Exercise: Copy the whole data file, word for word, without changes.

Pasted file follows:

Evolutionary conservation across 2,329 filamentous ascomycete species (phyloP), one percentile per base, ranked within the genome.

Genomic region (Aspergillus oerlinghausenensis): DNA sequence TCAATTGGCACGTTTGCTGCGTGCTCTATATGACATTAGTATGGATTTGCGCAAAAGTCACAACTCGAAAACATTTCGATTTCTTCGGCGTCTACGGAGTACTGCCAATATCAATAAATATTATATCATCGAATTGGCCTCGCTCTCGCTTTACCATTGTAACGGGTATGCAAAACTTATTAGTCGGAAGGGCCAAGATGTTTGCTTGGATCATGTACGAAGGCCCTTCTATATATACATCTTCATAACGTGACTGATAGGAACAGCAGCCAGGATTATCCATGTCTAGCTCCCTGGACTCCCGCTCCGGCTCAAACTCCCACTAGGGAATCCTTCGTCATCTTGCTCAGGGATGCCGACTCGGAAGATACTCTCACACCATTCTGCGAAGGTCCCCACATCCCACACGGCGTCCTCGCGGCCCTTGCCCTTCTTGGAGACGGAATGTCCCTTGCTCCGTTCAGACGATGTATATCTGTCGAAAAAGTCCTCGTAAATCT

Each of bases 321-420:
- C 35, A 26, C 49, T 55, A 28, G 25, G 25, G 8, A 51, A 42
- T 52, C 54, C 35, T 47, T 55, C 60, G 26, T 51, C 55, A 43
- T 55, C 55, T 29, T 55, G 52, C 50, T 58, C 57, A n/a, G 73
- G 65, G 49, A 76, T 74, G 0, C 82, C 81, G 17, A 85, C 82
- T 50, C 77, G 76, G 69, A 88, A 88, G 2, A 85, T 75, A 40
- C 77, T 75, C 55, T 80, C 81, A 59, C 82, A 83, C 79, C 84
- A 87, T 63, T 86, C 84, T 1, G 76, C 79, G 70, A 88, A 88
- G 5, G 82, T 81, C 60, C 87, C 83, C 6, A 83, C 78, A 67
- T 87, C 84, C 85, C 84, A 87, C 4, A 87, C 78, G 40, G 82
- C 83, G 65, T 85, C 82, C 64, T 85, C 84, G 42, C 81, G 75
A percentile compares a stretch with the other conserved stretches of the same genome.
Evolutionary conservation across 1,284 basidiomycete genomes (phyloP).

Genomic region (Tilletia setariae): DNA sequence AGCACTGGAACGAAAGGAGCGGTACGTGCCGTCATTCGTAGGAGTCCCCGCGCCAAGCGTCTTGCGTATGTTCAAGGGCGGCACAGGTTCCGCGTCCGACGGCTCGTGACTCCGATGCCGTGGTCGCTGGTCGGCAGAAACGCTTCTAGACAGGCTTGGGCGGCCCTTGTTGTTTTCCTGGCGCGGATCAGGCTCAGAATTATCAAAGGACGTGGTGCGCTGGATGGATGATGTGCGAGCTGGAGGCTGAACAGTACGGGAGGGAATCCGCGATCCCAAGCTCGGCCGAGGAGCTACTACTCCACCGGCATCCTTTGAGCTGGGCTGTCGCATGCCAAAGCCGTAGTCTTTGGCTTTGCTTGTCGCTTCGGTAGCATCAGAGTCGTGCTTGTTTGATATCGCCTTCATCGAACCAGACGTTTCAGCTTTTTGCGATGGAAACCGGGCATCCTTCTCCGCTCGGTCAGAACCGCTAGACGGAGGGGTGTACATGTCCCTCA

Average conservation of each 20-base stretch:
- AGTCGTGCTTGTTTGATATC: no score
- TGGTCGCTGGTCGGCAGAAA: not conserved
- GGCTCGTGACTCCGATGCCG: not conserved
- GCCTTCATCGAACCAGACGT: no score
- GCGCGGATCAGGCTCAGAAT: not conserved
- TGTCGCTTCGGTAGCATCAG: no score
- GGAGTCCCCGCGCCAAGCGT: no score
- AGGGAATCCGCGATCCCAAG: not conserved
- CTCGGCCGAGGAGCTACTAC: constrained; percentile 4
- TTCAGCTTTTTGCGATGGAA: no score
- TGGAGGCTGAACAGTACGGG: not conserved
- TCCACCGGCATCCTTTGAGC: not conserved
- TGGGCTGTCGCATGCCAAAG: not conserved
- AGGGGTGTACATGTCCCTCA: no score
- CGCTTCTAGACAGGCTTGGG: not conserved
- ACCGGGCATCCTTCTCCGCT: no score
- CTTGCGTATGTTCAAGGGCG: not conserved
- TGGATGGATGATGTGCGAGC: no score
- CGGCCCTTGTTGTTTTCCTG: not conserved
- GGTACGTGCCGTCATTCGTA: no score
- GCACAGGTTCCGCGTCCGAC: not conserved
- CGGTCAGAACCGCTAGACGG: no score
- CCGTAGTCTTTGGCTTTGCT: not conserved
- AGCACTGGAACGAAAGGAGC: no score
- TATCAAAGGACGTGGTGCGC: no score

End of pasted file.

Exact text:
Evolutionary conservation across 2,329 filamentous ascomycete species (phyloP), one percentile per base, ranked within the genome.

Genomic region (Aspergillus oerlinghausenensis): DNA sequence TCAATTGGCACGTTTGCTGCGTGCTCTATATGACATTAGTATGGATTTGCGCAAAAGTCACAACTCGAAAACATTTCGATTTCTTCGGCGTCTACGGAGTACTGCCAATATCAATAAATATTATATCATCGAATTGGCCTCGCTCTCGCTTTACCATTGTAACGGGTATGCAAAACTTATTAGTCGGAAGGGCCAAGATGTTTGCTTGGATCATGTACGAAGGCCCTTCTATATATACATCTTCATAACGTGACTGATAGGAACAGCAGCCAGGATTATCCATGTCTAGCTCCCTGGACTCCCGCTCCGGCTCAAACTCCCACTAGGGAATCCTTCGTCATCTTGCTCAGGGATGCCGACTCGGAAGATACTCTCACACCATTCTGCGAAGGTCCCCACATCCCACACGGCGTCCTCGCGGCCCTTGCCCTTCTTGGAGACGGAATGTCCCTTGCTCCGTTCAGACGATGTATATCTGTCGAAAAAGTCCTCGTAAATCT

Each of bases 321-420:
- C 35, A 26, C 49, T 55, A 28, G 25, G 25, G 8, A 51, A 42
- T 52, C 54, C 35, T 47, T 55, C 60, G 26, T 51, C 55, A 43
- T 55, C 55, T 29, T 55, G 52, C 50, T 58, C 57, A n/a, G 73
- G 65, G 49, A 76, T 74, G 0, C 82, C 81, G 17, A 85, C 82
- T 50, C 77, G 76, G 69, A 88, A 88, G 2, A 85, T 75, A 40
- C 77, T 75, C 55, T 80, C 81, A 59, C 82, A 83, C 79, C 84
- A 87, T 63, T 86, C 84, T 1, G 76, C 79, G 70, A 88, A 88
- G 5, G 82, T 81, C 60, C 87, C 83, C 6, A 83, C 78, A 67
- T 87, C 84, C 85, C 84, A 87, C 4, A 87, C 78, G 40, G 82
- C 83, G 65, T 85, C 82, C 64, T 85, C 84, G 42, C 81, G 75
A percentile compares a stretch with the other conserved stretches of the same genome.
Evolutionary conservation across 1,284 basidiomycete genomes (phyloP).

Genomic region (Tilletia setariae): DNA sequence AGCACTGGAACGAAAGGAGCGGTACGTGCCGTCATTCGTAGGAGTCCCCGCGCCAAGCGTCTTGCGTATGTTCAAGGGCGGCACAGGTTCCGCGTCCGACGGCTCGTGACTCCGATGCCGTGGTCGCTGGTCGGCAGAAACGCTTCTAGACAGGCTTGGGCGGCCCTTGTTGTTTTCCTGGCGCGGATCAGGCTCAGAATTATCAAAGGACGTGGTGCGCTGGATGGATGATGTGCGAGCTGGAGGCTGAACAGTACGGGAGGGAATCCGCGATCCCAAGCTCGGCCGAGGAGCTACTACTCCACCGGCATCCTTTGAGCTGGGCTGTCGCATGCCAAAGCCGTAGTCTTTGGCTTTGCTTGTCGCTTCGGTAGCATCAGAGTCGTGCTTGTTTGATATCGCCTTCATCGAACCAGACGTTTCAGCTTTTTGCGATGGAAACCGGGCATCCTTCTCCGCTCGGTCAGAACCGCTAGACGGAGGGGTGTACATGTCCCTCA

Average conservation of each 20-base stretch:
- AGTCGTGCTTGTTTGATATC: no score
- TGGTCGCTGGTCGGCAGAAA: not conserved
- GGCTCGTGACTCCGATGCCG: not conserved
- GCCTTCATCGAACCAGACGT: no score
- GCGCGGATCAGGCTCAGAAT: not conserved
- TGTCGCTTCGGTAGCATCAG: no score
- GGAGTCCCCGCGCCAAGCGT: no score
- AGGGAATCCGCGATCCCAAG: not conserved
- CTCGGCCGAGGAGCTACTAC: constrained; percentile 4
- TTCAGCTTTTTGCGATGGAA: no score
- TGGAGGCTGAACAGTACGGG: not conserved
- TCCACCGGCATCCTTTGAGC: not conserved
- TGGGCTGTCGCATGCCAAAG: not conserved
- AGGGGTGTACATGTCCCTCA: no score
- CGCTTCTAGACAGGCTTGGG: not conserved
- ACCGGGCATCCTTCTCCGCT: no score
- CTTGCGTATGTTCAAGGGCG: not conserved
- TGGATGGATGATGTGCGAGC: no score
- CGGCCCTTGTTGTTTTCCTG: not conserved
- GGTACGTGCCGTCATTCGTA: no score
- GCACAGGTTCCGCGTCCGAC: not conserved
- CGGTCAGAACCGCTAGACGG: no score
- CCGTAGTCTTTGGCTTTGCT: not conserved
- AGCACTGGAACGAAAGGAGC: no score
- TATCAAAGGACGTGGTGCGC: no score